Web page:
This is my journey from the very first symptoms of Multiple Sclerosis; 17 years of progressive disability, through the search for a cure to the angioplasty procedure for Chronic Cerebro-Spinal Venous Insufficiency that pulled me out of a wheelchair and into a second chance for life.There is no cure...but we have for the first time a chance for an enhanced quality of life.
Saturday, March 9, 2013
Stress: Good or Bad?
Stress in small amounts is necessary in order to live a productive and healthy lifestyle.
First and foremost, stress is positive in that it can be a great motivating force at times and this is partly probably why we developed stress in the first place. Stress improves some aspects of our intelligence. Stress is actually a cognitive enhancer which can boost several aspects of our mental prowess and so help us in professional and academic capacities. Hormones are released into an individuals system as a response to a stressful event. These hormones increase the heart rate and heightens the alertness and focus level of the individual. This response is known as “fight or flight “ which we are born with. Stress appears each time something changes, when we have to adapt to a new situation. If we manage to react in a positive way, we can use this energy. Stress then becomes a chance, an opportunity for growth. A negative reaction, however, turns this energy against us and can become fatal.
Stress helps our brain to focus. It can help you to narrow your attention and to focus on the task in hand. Stress helps to increase memory and recall .This results from higher levels of cortisone. When levels of cortisone are too high it causes damage to the hippocampus.
Stress causes the release of adrenaline which in turn raises the metabolism and heart rate. This can then result in increased reactions and reflexes, while also acting as a painkiller giving us a higher endurance level. Adrenaline can also help to fight tiredness and fatigue. ‘Good' stress should be acute and not something that exists over a prolonged period. This is because an increased heart rate and lack of tiredness or pain might increase your endurance over short amounts of time, but over a long period of time the stress to the body can be too great and damage your immune system and cause heart problems.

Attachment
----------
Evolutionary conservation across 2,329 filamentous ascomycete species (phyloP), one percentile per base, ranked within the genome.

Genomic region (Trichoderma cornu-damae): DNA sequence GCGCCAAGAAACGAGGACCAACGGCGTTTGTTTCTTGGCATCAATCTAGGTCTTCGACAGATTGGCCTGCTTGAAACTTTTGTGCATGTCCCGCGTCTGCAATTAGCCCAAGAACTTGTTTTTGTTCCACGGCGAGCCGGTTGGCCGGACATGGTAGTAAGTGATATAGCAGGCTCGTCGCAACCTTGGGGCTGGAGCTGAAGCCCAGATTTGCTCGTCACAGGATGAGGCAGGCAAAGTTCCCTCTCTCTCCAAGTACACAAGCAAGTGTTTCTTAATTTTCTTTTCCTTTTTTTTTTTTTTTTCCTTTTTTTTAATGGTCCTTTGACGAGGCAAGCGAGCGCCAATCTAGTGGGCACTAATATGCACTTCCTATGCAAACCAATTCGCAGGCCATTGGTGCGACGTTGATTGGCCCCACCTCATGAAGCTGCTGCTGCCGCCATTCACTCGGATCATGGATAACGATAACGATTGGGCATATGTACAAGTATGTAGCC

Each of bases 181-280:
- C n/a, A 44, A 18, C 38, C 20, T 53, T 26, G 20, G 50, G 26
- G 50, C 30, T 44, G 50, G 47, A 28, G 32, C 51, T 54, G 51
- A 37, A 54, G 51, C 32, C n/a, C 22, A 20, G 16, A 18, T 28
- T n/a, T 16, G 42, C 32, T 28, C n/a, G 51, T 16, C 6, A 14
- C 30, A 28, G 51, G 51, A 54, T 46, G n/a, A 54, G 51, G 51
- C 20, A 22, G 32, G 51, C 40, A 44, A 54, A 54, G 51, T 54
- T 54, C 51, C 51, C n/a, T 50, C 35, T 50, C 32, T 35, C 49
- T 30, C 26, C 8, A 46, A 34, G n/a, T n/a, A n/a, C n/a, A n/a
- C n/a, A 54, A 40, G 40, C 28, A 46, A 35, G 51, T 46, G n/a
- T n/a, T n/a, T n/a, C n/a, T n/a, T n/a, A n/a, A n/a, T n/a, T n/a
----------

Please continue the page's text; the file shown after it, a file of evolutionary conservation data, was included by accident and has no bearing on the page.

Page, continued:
However in the right circumstances, stress can be perceived as the 'spice of life' and can be what creates challenge, suspense and excitement. For instance some of the most important and happiest moments of your life were probably also very stressful – your first day at work, your marriage, the birth of a child, traveling, holidays special achievements. These are highly stressful because they represent exciting positive life changes. A complete lack of stress in your life might suggest that you haven't had any such major changes in your life and that might suggest likewise that you are not challenged in your life and not moving forward.
Stress becomes negative when the body stays uptight and alert, ready to take action as required. Too much stress leaves a body exhausted, anxious, frustrated or angry and leads to depression. Excessive stress is overwhelming we become unable to cope with the smallest task or event. Stress and excitement upset breathing and muscle tone. To know how to breathe properly is as such of vital importance.
Chronic and ongoing stress which is not counterbalanced with periods of release can lead to emotional problems, manifesting itself into physical illnesses. However, insufficient stress can act as a depressant and leaves many people feeling bored, dejected and unable to seek goals.
The first step toward handling positive stress is to acknowledge that it exists and to seek ways to correspond an equal amount of time relaxing and regenerating. Handling stress, whether positive or negative, is important for long term health. For a good and happy life, stimulation is necessary. Too much stimulation is also harmful. We need to learn to understand the difference.